“How lucky am I to have something that makes saying goodbye so hard.” –Winnie the Pooh
As I prepare to pack up my apartment and set off around the world, I’ve been asked more than once why I would possibly give up the great job I have for such uncertainty. The answer: because it’s an adventure.
This isn’t the first time I’ve done this.
Although I grew up an east coast girl, in 2010 I was living in San Diego, California, a place that instantly felt like home. I had a solid (although unfulfilling) job, lived just two miles from the beach, and spent most of my free time outside. It felt like paradise, mostly.
I was still unfulfilled though and knew that I wanted to be doing something more meaningful with my life. I’d always had an immense love of animals and the idea of protecting them, whether it be from physical abuse, injury, or environmental destruction. I knew I wanted to make a career change, but into what I wasn’t sure.
I tested the waters of animal-focused travel on my first trip to Thailand, where I spent two weeks caring for rescued elephants. Just like that, I was hooked. I went back to San Diego and immediately began plotting my next, bigger trip. Then, after just over a year of living in California, I quit my job in the quest to figure out what I wanted out of life.
I packed up my apartment, put everything in storage, and set off for Ecuador, where I spent ten weeks in the Amazon collecting data for studies related to human impact on wildlife. We lived without electricity or hot water, got around in motorized canoes, and spent hours every day hiking through the jungle. It was amazing, but I wanted to try some hands-on animal care.
So on to South Africa I went, where I volunteered at a monkey sanctuary for four and a half months. I took care of orphaned babies, prepared meals for the adults, and distributed medicated bananas to the ill and injured. And although this was an incredible experience, I began to long for California. So I went back.
It wasn’t long though before the itchy feet began again. I still hadn’t figured out what I wanted to do with my life but I’d heard about a Masters program in England that sounded interesting. The focus was Primate Conservation. I love primates and the program was only one year, so I quit my job again, packed up, and moved to England. The course was a great experience and provided me the opportunity to travel even more (I wrote my dissertation in Sri Lanka), but I still hadn’t found that one thing I wanted to do long-term.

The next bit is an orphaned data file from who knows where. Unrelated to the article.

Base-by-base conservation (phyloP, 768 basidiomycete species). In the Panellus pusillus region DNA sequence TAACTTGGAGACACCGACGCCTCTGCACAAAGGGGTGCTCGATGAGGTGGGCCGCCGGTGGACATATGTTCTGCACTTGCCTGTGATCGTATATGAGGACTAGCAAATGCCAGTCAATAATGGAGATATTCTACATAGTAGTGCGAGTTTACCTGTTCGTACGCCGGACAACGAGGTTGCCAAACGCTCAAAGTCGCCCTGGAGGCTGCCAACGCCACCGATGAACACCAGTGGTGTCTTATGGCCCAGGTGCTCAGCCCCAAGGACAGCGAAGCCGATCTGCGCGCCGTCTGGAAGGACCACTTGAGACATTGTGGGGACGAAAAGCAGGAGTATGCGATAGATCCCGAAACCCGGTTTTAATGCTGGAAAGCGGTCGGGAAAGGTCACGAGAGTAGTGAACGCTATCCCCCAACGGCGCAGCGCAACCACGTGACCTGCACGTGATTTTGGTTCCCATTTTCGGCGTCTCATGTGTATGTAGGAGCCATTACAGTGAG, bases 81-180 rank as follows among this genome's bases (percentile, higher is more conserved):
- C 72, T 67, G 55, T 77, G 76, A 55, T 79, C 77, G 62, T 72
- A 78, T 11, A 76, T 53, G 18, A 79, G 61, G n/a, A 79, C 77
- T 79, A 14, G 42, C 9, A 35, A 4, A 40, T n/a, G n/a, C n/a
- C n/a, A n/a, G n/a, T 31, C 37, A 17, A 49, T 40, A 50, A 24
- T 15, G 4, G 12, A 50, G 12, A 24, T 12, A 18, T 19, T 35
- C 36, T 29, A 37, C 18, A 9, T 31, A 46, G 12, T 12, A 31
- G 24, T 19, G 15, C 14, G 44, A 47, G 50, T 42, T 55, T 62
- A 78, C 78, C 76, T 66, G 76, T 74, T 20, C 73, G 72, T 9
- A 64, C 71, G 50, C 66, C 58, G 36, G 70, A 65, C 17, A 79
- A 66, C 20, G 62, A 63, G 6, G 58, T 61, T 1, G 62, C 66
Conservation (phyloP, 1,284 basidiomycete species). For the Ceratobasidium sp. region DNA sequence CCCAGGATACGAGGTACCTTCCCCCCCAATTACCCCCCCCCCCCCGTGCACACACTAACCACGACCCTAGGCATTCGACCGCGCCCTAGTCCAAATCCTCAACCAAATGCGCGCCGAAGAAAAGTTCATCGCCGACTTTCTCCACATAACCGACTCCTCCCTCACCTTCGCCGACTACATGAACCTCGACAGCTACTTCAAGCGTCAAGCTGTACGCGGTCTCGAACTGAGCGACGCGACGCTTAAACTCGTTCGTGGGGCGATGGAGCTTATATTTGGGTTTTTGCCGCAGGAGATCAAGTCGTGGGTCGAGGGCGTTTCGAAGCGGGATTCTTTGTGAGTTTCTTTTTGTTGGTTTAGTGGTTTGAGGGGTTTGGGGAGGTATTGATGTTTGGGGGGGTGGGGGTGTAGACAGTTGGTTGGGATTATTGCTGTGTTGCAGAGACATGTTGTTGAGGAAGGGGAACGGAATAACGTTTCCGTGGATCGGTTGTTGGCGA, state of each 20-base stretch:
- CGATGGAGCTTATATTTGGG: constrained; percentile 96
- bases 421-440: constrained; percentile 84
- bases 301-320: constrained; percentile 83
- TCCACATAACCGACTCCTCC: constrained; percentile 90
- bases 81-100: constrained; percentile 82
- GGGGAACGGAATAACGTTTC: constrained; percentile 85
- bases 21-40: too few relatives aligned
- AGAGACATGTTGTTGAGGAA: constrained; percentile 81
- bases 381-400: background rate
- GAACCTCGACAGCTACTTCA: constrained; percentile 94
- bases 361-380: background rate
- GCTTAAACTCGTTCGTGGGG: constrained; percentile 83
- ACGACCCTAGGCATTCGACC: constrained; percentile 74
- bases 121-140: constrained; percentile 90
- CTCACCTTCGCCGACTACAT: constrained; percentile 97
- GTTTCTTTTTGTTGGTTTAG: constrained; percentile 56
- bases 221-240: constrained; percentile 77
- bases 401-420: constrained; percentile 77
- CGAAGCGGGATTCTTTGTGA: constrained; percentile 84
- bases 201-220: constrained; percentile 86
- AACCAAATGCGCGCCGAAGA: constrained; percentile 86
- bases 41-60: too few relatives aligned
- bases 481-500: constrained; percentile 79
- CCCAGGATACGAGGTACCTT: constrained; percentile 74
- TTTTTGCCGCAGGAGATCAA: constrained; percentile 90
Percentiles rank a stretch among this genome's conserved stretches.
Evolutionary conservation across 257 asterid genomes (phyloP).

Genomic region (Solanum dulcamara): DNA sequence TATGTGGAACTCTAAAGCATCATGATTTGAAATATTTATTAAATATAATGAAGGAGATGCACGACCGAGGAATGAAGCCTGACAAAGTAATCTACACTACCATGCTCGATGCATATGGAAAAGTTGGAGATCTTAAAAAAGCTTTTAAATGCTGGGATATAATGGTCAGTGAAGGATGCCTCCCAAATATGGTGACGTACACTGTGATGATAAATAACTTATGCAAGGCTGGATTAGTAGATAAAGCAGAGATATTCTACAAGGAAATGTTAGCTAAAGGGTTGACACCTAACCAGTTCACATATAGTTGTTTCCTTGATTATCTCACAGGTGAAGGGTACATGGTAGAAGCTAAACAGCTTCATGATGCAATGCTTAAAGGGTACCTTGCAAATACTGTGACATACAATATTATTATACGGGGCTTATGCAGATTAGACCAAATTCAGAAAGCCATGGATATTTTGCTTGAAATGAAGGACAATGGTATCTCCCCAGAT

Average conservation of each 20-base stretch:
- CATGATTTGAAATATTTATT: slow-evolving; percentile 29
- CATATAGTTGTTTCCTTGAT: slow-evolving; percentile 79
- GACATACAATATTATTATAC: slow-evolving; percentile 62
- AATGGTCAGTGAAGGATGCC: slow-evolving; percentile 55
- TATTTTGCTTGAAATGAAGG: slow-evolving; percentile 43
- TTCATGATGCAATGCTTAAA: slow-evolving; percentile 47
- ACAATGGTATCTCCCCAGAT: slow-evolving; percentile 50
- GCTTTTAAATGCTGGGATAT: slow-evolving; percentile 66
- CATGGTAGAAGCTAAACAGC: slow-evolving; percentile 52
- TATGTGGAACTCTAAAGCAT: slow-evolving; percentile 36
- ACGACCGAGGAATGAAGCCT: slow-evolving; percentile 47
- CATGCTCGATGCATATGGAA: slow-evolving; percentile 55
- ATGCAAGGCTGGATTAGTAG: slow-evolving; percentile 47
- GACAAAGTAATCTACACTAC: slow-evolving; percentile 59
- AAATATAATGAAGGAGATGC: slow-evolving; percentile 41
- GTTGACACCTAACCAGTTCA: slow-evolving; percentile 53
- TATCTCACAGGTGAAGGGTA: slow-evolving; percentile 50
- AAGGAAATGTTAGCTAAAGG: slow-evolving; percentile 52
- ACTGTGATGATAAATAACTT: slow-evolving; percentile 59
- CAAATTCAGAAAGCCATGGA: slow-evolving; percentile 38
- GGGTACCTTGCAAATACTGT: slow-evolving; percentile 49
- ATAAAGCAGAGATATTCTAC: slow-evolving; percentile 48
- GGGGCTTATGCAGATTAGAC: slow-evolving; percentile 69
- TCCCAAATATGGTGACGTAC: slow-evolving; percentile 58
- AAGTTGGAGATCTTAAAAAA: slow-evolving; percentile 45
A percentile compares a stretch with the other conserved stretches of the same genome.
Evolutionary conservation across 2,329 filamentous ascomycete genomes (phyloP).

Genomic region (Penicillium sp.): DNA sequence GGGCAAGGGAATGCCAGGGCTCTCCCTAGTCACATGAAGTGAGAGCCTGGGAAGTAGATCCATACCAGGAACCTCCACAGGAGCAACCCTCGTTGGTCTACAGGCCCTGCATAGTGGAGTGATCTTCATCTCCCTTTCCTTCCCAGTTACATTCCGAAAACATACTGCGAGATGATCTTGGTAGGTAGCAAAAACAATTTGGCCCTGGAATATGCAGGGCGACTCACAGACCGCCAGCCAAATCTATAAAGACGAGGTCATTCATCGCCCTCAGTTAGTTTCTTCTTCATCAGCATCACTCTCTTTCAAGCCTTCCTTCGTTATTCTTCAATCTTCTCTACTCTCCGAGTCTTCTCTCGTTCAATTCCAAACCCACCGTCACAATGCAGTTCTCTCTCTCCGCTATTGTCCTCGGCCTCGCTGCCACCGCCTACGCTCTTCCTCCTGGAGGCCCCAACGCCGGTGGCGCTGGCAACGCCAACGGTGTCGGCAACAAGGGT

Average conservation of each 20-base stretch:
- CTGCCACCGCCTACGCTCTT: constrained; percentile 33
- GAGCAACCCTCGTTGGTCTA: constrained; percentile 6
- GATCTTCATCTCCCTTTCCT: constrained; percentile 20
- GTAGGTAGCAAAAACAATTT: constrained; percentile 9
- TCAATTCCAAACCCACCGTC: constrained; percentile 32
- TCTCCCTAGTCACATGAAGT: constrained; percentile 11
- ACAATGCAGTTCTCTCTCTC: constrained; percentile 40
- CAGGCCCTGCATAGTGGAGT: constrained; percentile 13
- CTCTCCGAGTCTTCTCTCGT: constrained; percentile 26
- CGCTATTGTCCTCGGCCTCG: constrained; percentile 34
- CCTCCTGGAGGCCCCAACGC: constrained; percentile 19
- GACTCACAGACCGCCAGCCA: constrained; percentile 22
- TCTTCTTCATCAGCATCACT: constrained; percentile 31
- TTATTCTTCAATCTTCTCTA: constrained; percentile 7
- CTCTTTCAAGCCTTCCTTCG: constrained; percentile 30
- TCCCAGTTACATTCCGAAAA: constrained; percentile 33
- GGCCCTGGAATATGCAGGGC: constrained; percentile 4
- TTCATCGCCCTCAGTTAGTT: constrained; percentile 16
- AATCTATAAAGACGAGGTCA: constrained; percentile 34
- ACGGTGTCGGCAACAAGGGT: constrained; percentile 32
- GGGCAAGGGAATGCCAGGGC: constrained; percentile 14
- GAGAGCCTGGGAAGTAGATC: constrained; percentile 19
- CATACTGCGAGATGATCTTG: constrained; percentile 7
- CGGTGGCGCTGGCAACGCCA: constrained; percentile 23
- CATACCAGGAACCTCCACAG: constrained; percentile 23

The uncertainty paired with another urge to return to California (you’d think I’d just stay there for a while, right?) sent me back to the US. I was lucky to get an internship with a fantastic non-profit in Los Angeles, and even luckier when I got hired less than two weeks later.
I’ve been in Los Angeles for almost three years now and have made fantastic friends. I’ve loved working for a cause I feel so passionately about and finally feel like I am making a positive impact on the world. So why am I leaving again when everything seems to be going right?
Because the world is full of adventures and I want to experience as many of them as I possibly can.
Yes, this experience of living in California, having a job I’m passionate about, and making some of the closest friends of my life is great. But it will also be great to spent a month at the Great Barrier Reef in Australia, to backpack through Southeast Asia, and to finally visit Angkor Wat. And once I’ve done those things, I have an enormous list of other places I want to see and experiences I want to have. And those lists don’t even include the things you can’t plan for.
They can’t predict the time you’ll be invited to drink tea in a Turkish attic that looks like a secret bazaar, with beautiful rugs and intricate wood carving strewn about everywhere. Traditional outfits hung on racks throughout the room, antique artillery leaning against the wall, and more cushions and pillows than you’ve ever seen in one place.
They can’t predict the thrill of having a having a baby monkey run to you for a comforting hug. Or the time you feel like an adventurer when you’re hiking through the jungle and suddenly break into a clearing with the most amazing view you’ve ever seen.
When I look back on my life, those are the things I remember. I want to be able to tell stories of adventure, exploration, and excitement. Sure, my life right now is a great story, but why have just one great story when you can have dozens?